Rudolf Firkusny With Gyorgy Lehel And The Montreal Symphony Play Music Of Weber, Beethoven And Bartok – 1985 – Past Daily Mid-Week Concert

Rudolf Firksuny
Rudolf Firkusny – Joins Gyorgy Lehel and The OSM in a performance of Beethoven’s Piano Concerto Number 3.

Rudolf Firkusny with Gyorgy Lehel and the OSM – In Concert, July 23, 1985 – Gordon Skene Sound Collection – Part 1

Rudolf Firkusny with Gyorgy Lehel and the OSM – In Concert, July 23, 1985 – Gordon Skene Sound Collection – Part 2

Another historic concert this week. Famed Czech pianist Rudolf Firkusny joins guest conductor Gyorgy Lehel and Orchestre Symphonique de Montreal in a program of music by Carl Maria von Weber, Beethoven and Bela Bartok.

Starting with the overture to Der Freischutz by Weber. Firkusny joins the orchestra in a performance of the Beethoven Piano Concerto Number 3 and the concert concludes with a performance of Bela Bartok’s Concerto For Orchestra.

Standard fare, but very well played. Firkusny was known for his elegant manner and style. He has been described as “the preeminent Czech Pianist of the 20th Century” and has recorded extensively over his long career with just about every major symphony orchestra in the world. He was also a much admired and in-demand Chamber player, counting Pierre Fournier, Gregor Piatigorsky , Janos Starker, Nathan Milstein, Erika Morini and a host of others as collaborators. He was also responsible for giving many first performances of works, including many by his fellow Czech, Bohuslav Martinu. As a performer, but also as teacher at Julliard, his roster of noted students included Yefim Bronfmann and Sara Davis and many others.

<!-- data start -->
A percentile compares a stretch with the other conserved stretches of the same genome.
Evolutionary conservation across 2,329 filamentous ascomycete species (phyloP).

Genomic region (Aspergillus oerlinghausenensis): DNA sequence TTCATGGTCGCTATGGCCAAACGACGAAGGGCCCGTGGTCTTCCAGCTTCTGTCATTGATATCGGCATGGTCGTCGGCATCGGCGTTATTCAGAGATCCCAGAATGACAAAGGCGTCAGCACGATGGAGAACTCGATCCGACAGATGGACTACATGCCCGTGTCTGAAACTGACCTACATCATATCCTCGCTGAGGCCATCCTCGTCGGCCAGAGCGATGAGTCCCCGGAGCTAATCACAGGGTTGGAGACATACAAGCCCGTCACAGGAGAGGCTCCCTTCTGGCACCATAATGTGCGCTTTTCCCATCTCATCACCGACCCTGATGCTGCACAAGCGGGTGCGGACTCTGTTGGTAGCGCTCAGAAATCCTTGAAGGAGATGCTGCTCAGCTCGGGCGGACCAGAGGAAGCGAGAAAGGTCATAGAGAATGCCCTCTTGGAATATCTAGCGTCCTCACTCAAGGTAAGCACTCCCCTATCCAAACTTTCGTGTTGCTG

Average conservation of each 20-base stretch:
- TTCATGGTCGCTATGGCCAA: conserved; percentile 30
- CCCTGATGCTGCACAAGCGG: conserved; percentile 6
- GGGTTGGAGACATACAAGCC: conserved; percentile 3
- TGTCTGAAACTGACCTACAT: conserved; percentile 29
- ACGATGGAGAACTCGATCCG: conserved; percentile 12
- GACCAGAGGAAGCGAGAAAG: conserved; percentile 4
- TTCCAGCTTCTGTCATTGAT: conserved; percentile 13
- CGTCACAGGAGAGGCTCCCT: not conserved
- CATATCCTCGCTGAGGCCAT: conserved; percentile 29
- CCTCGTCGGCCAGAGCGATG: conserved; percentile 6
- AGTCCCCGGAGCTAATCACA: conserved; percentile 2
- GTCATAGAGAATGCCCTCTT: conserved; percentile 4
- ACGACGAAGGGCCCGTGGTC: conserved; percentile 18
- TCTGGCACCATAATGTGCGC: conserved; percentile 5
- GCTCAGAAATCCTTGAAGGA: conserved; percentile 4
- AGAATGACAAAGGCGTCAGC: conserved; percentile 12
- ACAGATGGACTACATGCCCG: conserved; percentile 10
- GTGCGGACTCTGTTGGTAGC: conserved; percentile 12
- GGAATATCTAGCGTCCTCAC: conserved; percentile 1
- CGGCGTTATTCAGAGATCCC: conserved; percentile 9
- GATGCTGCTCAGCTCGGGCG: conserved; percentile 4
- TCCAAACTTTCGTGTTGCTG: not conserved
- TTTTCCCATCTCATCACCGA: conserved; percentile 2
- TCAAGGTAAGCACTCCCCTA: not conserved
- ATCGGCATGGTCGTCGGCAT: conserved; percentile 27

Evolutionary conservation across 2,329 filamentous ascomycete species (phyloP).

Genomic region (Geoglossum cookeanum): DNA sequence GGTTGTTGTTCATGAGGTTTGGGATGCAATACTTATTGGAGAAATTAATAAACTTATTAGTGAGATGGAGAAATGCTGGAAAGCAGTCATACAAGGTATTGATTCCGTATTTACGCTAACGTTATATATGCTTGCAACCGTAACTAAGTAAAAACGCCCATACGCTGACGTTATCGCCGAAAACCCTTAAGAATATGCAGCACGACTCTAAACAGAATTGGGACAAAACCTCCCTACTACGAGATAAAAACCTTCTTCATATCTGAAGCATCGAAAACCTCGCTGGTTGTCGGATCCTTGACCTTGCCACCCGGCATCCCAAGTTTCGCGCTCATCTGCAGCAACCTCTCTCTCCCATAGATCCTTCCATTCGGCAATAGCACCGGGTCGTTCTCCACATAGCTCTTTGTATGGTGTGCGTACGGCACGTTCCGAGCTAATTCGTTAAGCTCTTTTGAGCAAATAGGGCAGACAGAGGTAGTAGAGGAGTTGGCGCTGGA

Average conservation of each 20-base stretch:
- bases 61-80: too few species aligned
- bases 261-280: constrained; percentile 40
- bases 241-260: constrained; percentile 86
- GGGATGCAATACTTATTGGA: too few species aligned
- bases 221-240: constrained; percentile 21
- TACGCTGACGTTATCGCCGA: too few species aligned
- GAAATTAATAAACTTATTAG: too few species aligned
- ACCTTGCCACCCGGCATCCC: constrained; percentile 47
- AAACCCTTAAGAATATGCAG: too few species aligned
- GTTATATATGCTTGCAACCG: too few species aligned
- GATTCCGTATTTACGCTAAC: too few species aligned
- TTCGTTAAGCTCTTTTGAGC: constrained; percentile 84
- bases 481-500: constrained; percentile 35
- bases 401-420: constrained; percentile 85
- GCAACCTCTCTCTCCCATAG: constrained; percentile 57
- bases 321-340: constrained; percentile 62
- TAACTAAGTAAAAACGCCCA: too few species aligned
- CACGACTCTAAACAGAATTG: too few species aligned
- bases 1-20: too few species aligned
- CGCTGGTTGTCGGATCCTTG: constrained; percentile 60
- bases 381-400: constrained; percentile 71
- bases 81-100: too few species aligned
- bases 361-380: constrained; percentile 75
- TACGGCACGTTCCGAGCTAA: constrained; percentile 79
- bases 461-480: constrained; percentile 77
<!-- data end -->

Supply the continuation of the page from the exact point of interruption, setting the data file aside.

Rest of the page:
A full, rich and rewarding life which sadly ended in July of 1994. He left behind a stellar legacy of benchmark recordings which continue to be enjoyed and studied and serve as a model for future generations of pianists.

Gyorgy Lehel, the celebrated Hungarian conductor was far better known for much of his earlier career in Eastern Europe, and it wasn’t until the late 1950s that he was able to travel to Western Europe. But his many recordings with the Hungarian Radio Symphony established a reputation for him worldwide. His extensive touring, which included the U.S., Canada and Australia began in earnest in the early 1970s. Most of his guest appearances usually included at least one Bartok piece, as he did much to bring the music of his fellow Hungarian to audiences throughout the world. His death in 1989 at the relatively young age of 63 from Lung Cancer robbed the music world of a celebrated interpreter of contemporary as well as classical works.

So here they are, together with Orchestre Symphonique de Montreal in a concert broadcast on July 23, 1985.

Sit back and enjoy.

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